Read more about
James K. Polk was the 11th President of the US, serving from 1845 to 1849. His predecessor was John Tyler. As President, Polk increased US territory by annexing territories from Mexico and England. He accomplished all the goals he set out to achieve during his first term in office and did not contest for reelection. Polk’s aggressive policies for expansion, however, made slavery an unresolved issue even after he left the Presidency.
Born on November 2, 1795, in Mecklenburg County, North Carolina, Polk was the first born in a family of 10 children. He was sickly during his formative years and underwent surgery for urinary stones as a teenager without anesthesia. Polk went on to study law at of North Carolina and graduated in 1818 with honors.
Polk went back to Tennessee filled with ambition and took up legal training under Felix Grundy, who was an acclaimed trial attorney. He set up his law practice firm and enjoyed a successful professional career. He took interest in politics and, at the age of 27, won a legislative seat in the Tennessee. It was during this time that he met Sarah Childress and was entranced by her intellect and grace. They got married in 1824 and Sarah’s insight helped Polk during his political career.
In 1825, at the age of 29, Polk won his seat in the Congress. He went on to become the speaker in 1835 and ardently supported the then President Andrew Jackson’s policies. In 1835, the Democratic Party had lost the governor’s seat for the first time in Tennessee history. This loss for the party prompted Polk to leave Congress in 1839 and run for the governor’s seat which he won. The programs he attempted to institute during his tenure did not get approved by the legislature and he lost his reelection in 1841.
Polk had hoped for the Vice Presidential slot when the Democrat delegates met at the 1844 convention. The contenders for the Presidential nomination were former President Martin Van Buren and Lewis class. Martin had lost popularity after losing the Presidential Elections in 1840 and also because he was opposed to the annexation of Texas. None of the two contenders garnered sufficient support from the delegates. The convention arrived at a deadlock, and James K. Polk was nominated earning him the reputation of a “dark horse”. Polk had ambitious objectives to expand the US aggressively to the west and create one large nation.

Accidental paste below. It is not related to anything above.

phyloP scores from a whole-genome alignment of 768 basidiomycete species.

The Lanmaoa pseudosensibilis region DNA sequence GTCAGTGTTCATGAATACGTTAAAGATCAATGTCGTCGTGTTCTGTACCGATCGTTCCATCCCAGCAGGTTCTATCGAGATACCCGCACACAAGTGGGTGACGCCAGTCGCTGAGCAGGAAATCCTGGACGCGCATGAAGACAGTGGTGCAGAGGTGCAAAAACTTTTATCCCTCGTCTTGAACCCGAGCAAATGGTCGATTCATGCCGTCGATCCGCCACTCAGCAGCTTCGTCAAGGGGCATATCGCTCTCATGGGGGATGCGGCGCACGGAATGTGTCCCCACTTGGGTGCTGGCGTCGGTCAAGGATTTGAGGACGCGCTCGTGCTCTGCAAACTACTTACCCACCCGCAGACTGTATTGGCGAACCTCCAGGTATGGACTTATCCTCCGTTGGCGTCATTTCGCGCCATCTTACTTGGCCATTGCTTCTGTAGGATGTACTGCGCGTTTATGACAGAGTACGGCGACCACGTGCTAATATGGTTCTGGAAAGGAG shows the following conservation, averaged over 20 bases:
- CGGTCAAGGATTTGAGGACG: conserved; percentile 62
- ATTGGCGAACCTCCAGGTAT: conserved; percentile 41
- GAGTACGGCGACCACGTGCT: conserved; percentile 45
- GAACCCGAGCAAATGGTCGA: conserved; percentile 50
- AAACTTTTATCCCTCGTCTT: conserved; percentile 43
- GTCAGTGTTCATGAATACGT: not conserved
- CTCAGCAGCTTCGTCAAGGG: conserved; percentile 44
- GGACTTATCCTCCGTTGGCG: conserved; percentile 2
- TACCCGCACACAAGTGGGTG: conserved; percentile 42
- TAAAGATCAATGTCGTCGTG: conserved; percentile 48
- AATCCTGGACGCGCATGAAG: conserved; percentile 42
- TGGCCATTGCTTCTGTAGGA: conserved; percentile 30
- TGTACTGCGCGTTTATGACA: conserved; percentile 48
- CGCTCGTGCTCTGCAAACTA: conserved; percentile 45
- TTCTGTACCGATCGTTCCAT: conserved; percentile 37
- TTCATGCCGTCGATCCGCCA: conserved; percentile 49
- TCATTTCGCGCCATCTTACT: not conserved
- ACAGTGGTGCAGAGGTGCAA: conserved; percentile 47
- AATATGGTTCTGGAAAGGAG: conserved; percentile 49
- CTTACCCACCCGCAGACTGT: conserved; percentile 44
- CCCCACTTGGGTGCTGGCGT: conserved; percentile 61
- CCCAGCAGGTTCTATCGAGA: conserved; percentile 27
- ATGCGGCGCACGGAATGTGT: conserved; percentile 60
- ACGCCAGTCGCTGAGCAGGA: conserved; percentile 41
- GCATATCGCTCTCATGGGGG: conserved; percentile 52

Polk pursued the annexation of Texas, and it became the 28th state.The US and England jointly owned the Oregon Territory. Polk’s fellow politicians lay a claim on the land which led to tense negotiations between the two countries. England gave up its claim in 1846. Attention shifted to New Mexico and California. Mexico resisted US advances which led to the Mexican-American war after which the US annexed the two states. James K. Polk had delivered on his promise of the US expansion. Polk’s administration set out to improve the banking system and lower tariffs. An independent treasury for federal funds was established.
Polk expanded the US territory successfully as he had promised but prompted the North and South further into the division. Polk was a slaveholder himself and his administration failed to address the issue of slavery which continued to haunt the Presidency even after he was gone. He died three months after leaving office from cholera leaving his wife with instructions that their slaves were to be freed after her death. His successor was Zachary Taylor.
James K. Polk, 11th President Of The United States
|Birthplace||Pineville, North Carolina|
|Date of Birth||November 2nd, 1795|
|Date of Death||June 15th, 1849|
|Start of Term||March 4th, 1845|
|End of Term||March 4th, 1849|
|Vice President||George M. Dallas|
|Major Conflicts Involved In||Mexican-American War|
|Preceded by||John Tyler|
|Succeeded by||Zachary Taylor|
|First Lady||Sarah Childress Polk|
Your MLA Citation
Your APA Citation
Your Chicago Citation
Your Harvard CitationRemember to italicize the title of this article in your Harvard citation.